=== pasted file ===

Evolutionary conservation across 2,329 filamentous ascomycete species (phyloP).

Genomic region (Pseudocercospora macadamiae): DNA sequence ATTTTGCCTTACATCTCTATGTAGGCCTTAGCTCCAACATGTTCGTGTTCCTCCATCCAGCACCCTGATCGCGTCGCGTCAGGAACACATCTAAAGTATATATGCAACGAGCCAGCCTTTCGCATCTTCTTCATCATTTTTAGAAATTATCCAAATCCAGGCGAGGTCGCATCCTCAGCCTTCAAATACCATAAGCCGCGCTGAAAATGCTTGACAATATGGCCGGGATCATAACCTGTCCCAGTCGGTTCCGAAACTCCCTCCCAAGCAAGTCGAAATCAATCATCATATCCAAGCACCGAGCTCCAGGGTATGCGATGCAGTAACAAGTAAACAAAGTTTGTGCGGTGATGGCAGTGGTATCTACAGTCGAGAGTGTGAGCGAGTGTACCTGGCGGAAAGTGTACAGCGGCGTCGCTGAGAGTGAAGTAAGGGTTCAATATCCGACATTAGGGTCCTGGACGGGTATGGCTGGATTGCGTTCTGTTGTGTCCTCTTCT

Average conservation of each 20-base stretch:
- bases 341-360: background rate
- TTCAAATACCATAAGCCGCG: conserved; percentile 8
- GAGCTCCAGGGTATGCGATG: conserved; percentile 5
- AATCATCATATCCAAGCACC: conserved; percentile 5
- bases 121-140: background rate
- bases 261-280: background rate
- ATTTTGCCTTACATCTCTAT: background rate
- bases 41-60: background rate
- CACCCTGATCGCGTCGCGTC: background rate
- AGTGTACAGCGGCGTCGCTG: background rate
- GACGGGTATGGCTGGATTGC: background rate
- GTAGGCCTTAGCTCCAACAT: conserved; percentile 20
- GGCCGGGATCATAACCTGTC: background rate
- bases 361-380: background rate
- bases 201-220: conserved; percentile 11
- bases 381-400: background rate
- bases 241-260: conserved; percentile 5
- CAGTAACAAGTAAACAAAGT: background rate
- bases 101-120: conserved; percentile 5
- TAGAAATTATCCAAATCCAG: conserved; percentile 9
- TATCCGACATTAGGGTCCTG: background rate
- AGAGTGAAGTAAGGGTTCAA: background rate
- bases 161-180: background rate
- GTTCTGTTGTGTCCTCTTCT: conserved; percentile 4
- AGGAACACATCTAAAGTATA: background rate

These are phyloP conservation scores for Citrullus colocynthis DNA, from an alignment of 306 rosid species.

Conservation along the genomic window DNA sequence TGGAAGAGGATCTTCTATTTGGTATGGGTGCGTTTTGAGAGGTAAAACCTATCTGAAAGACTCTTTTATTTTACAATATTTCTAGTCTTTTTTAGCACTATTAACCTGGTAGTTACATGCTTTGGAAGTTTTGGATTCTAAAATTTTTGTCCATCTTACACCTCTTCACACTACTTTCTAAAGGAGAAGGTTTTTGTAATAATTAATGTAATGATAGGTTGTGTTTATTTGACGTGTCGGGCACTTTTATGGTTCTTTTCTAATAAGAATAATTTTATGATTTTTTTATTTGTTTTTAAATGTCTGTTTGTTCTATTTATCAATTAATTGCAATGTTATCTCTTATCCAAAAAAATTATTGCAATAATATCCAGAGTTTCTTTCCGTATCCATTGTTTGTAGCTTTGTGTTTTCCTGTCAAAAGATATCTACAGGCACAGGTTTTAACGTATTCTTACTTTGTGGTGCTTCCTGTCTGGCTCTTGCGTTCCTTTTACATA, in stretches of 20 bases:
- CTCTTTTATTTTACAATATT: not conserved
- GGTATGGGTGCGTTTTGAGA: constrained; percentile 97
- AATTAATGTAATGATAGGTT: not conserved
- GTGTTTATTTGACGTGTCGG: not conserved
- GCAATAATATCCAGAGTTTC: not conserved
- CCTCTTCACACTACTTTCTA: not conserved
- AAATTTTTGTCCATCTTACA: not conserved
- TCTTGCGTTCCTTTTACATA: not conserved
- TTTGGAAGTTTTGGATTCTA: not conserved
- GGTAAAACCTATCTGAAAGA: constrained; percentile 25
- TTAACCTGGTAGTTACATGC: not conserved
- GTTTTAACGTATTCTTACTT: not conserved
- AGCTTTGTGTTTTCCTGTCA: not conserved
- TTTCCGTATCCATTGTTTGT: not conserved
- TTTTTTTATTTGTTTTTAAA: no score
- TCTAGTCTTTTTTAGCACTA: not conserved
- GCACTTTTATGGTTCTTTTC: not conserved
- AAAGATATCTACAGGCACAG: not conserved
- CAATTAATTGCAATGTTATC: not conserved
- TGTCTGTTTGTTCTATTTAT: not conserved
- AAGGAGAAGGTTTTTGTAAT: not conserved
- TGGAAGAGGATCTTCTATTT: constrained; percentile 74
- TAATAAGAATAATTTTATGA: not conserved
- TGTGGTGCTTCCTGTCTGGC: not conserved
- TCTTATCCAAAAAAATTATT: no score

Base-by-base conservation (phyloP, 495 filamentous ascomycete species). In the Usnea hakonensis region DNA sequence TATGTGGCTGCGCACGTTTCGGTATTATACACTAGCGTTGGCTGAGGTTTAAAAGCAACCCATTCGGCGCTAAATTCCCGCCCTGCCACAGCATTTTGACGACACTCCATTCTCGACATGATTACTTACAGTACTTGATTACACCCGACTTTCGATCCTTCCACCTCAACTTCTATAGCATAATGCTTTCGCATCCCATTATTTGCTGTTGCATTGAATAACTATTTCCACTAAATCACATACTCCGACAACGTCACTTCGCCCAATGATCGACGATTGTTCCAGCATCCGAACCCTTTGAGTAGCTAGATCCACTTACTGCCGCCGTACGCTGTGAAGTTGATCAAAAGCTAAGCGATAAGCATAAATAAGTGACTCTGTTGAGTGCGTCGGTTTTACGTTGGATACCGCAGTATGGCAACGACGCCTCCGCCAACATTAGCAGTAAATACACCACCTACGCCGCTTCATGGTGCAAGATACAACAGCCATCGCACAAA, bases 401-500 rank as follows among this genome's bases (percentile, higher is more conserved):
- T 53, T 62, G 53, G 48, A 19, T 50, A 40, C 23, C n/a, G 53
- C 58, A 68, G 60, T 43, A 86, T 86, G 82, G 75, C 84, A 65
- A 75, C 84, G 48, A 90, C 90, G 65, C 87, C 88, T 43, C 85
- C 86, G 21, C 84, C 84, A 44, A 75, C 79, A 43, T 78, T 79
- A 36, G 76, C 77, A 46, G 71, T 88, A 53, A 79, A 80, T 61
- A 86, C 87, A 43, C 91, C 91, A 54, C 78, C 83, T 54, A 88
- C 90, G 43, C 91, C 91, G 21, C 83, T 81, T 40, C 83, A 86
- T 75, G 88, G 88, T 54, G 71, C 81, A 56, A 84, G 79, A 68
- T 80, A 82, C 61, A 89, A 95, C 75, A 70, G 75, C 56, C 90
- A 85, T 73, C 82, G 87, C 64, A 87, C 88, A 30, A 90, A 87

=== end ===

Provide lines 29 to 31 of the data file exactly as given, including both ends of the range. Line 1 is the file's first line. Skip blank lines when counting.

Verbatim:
These are phyloP conservation scores for Citrullus colocynthis DNA, from an alignment of 306 rosid species.

Conservation along the genomic window DNA sequence TGGAAGAGGATCTTCTATTTGGTATGGGTGCGTTTTGAGAGGTAAAACCTATCTGAAAGACTCTTTTATTTTACAATATTTCTAGTCTTTTTTAGCACTATTAACCTGGTAGTTACATGCTTTGGAAGTTTTGGATTCTAAAATTTTTGTCCATCTTACACCTCTTCACACTACTTTCTAAAGGAGAAGGTTTTTGTAATAATTAATGTAATGATAGGTTGTGTTTATTTGACGTGTCGGGCACTTTTATGGTTCTTTTCTAATAAGAATAATTTTATGATTTTTTTATTTGTTTTTAAATGTCTGTTTGTTCTATTTATCAATTAATTGCAATGTTATCTCTTATCCAAAAAAATTATTGCAATAATATCCAGAGTTTCTTTCCGTATCCATTGTTTGTAGCTTTGTGTTTTCCTGTCAAAAGATATCTACAGGCACAGGTTTTAACGTATTCTTACTTTGTGGTGCTTCCTGTCTGGCTCTTGCGTTCCTTTTACATA, in stretches of 20 bases:
- CTCTTTTATTTTACAATATT: not conserved